Judge allows redactions on cryptocurrency disclosure in child support feud — Law Times

Evan Thomas

April 22, 2019

Osler counsel Evan Thomas tells Law Times that a recent decision in a child support dispute allowing redactions on cryptocurrency disclosure will be “of interest to family lawyers and commercial lawyers alike.” In her article, author Anita Balakrishnan discusses an Ontario Superior Court of Justice decision which ruled that there was “a greater risk of prejudice to the father if he were required to produce the unredacted records.” Evan, counsel in Osler’s Litigation Group and who was not involved in the case, says there’s so little case law in the area of cryptocurrency that this decision could have wider implications. He says that privacy around cryptocurrency holdings also came up in the context of a lawsuit involving creditors and Quadriga, for example. Evan says that there have been reports of safety concerns for cryptocurrency holders.   

“Looking beyond simply family law matters, there are going to be issues of disclosure of information about cryptocurrency assets in potentially any kind of litigation. That information may end up being filed in court. Then what’s interesting is it can, absent a ceiling order, become a matter of public record,” Evan tells Law Times. “The individual who had the cryptocurrency was concerned not just for his privacy but also his personal security if information about his cryptocurrency holdings was filed in court.”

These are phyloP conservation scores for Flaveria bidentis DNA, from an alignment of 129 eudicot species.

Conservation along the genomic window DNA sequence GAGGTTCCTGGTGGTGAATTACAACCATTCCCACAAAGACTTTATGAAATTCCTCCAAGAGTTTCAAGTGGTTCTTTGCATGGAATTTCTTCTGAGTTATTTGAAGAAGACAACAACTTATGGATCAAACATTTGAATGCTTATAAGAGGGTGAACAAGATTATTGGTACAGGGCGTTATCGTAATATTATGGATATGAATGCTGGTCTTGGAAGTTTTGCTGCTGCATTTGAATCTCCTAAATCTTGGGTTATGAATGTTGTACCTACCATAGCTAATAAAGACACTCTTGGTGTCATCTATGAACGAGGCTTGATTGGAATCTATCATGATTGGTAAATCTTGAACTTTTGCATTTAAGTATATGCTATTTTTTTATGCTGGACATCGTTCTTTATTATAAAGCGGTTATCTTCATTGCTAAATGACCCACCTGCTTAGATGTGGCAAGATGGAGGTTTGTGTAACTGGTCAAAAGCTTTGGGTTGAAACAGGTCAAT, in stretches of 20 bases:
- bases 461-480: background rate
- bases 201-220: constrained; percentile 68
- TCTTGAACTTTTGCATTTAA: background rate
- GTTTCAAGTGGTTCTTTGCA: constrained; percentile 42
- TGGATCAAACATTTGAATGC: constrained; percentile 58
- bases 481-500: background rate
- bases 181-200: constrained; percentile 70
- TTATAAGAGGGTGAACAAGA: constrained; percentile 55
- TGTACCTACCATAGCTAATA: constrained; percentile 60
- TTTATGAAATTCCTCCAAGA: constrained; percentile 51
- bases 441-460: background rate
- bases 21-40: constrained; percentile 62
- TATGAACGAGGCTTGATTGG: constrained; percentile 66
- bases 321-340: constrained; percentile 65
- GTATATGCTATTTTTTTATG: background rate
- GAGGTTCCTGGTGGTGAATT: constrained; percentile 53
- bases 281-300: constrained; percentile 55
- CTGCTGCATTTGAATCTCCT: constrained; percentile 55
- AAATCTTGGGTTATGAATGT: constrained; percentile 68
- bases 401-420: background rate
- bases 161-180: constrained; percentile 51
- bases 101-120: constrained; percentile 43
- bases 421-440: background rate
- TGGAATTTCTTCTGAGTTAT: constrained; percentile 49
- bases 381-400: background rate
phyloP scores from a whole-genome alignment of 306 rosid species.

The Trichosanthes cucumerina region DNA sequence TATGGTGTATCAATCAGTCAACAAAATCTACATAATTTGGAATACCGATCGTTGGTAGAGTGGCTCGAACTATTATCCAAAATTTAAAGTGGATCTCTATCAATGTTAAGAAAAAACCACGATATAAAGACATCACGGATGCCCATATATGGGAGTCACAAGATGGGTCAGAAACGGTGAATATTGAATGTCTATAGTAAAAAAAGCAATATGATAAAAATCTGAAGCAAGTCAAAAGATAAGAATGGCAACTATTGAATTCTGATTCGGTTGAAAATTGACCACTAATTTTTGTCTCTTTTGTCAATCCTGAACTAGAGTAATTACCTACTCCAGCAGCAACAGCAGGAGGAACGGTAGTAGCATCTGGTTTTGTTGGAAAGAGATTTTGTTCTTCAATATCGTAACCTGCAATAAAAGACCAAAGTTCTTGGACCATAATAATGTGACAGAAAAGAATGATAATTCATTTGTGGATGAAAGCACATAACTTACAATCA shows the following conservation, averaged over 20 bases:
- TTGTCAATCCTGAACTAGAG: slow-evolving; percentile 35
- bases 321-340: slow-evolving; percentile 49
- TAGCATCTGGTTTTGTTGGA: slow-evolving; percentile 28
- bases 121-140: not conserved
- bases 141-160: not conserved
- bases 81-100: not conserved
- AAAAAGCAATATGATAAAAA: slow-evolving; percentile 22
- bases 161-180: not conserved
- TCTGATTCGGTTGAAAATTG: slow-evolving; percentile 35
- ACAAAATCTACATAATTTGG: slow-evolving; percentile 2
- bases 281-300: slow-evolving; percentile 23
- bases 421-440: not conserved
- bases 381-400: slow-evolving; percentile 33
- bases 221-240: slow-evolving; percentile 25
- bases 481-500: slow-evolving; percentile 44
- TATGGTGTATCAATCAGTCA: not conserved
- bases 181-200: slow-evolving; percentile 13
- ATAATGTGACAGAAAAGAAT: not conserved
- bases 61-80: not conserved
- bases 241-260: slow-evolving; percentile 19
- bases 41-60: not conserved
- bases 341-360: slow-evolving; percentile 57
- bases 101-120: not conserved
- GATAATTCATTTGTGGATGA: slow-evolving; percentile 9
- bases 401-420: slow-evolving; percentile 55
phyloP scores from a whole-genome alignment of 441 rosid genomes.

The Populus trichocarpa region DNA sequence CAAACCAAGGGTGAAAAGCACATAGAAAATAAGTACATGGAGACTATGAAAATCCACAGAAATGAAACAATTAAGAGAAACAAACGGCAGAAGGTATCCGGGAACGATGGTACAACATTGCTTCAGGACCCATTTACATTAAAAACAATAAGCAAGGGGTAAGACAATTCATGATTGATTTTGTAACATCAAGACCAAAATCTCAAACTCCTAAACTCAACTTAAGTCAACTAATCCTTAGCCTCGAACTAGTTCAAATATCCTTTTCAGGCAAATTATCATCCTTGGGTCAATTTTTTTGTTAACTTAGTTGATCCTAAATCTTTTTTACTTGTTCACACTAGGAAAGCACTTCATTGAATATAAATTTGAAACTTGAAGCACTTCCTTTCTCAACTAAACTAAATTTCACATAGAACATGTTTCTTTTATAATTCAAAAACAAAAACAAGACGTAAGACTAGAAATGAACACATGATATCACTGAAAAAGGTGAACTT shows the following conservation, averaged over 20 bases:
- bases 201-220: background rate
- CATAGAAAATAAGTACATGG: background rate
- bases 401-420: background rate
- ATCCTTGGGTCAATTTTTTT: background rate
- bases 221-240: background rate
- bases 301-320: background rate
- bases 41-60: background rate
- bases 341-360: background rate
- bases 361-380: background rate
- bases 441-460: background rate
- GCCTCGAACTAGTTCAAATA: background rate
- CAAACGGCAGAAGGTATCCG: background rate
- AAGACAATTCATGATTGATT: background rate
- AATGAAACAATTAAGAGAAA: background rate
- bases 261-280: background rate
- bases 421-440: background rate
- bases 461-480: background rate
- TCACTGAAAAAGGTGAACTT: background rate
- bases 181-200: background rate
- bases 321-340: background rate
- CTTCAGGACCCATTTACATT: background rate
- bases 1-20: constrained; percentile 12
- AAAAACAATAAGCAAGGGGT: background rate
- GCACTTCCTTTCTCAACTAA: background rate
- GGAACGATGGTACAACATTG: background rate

Evan also says that while the courts were “perceptive to the privacy concerns around cryptocurrency in this case,” expert evidence can help judges understand the difference between cryptocurrency and other financial assets in terms of security.

“There are definitely a different set of privacy issues related to cryptocurrency,” Evan tells Law Times. “Cryptocurrency transactions are in general, transacted on public ledgers. Which is to say that I can go get a copy of the bitcoin blockchain, and if I know that you control a particular address, I can trace transactions from that address to a different address, and so on and so forth. Even if I had a snapshot of your bank statement today, I wouldn’t know your balance tomorrow or be able to track where your money went from there …. It’s potentially quite invasive into your financial privacy to disclose too much about your [cryptocurrency] holdings  because of this public ledger.”

For more information, read Anita Balakrishnan’s article “Judge allows redactions on cryptocurrency disclosure in child support feud” in Law Times on April 22, 2019.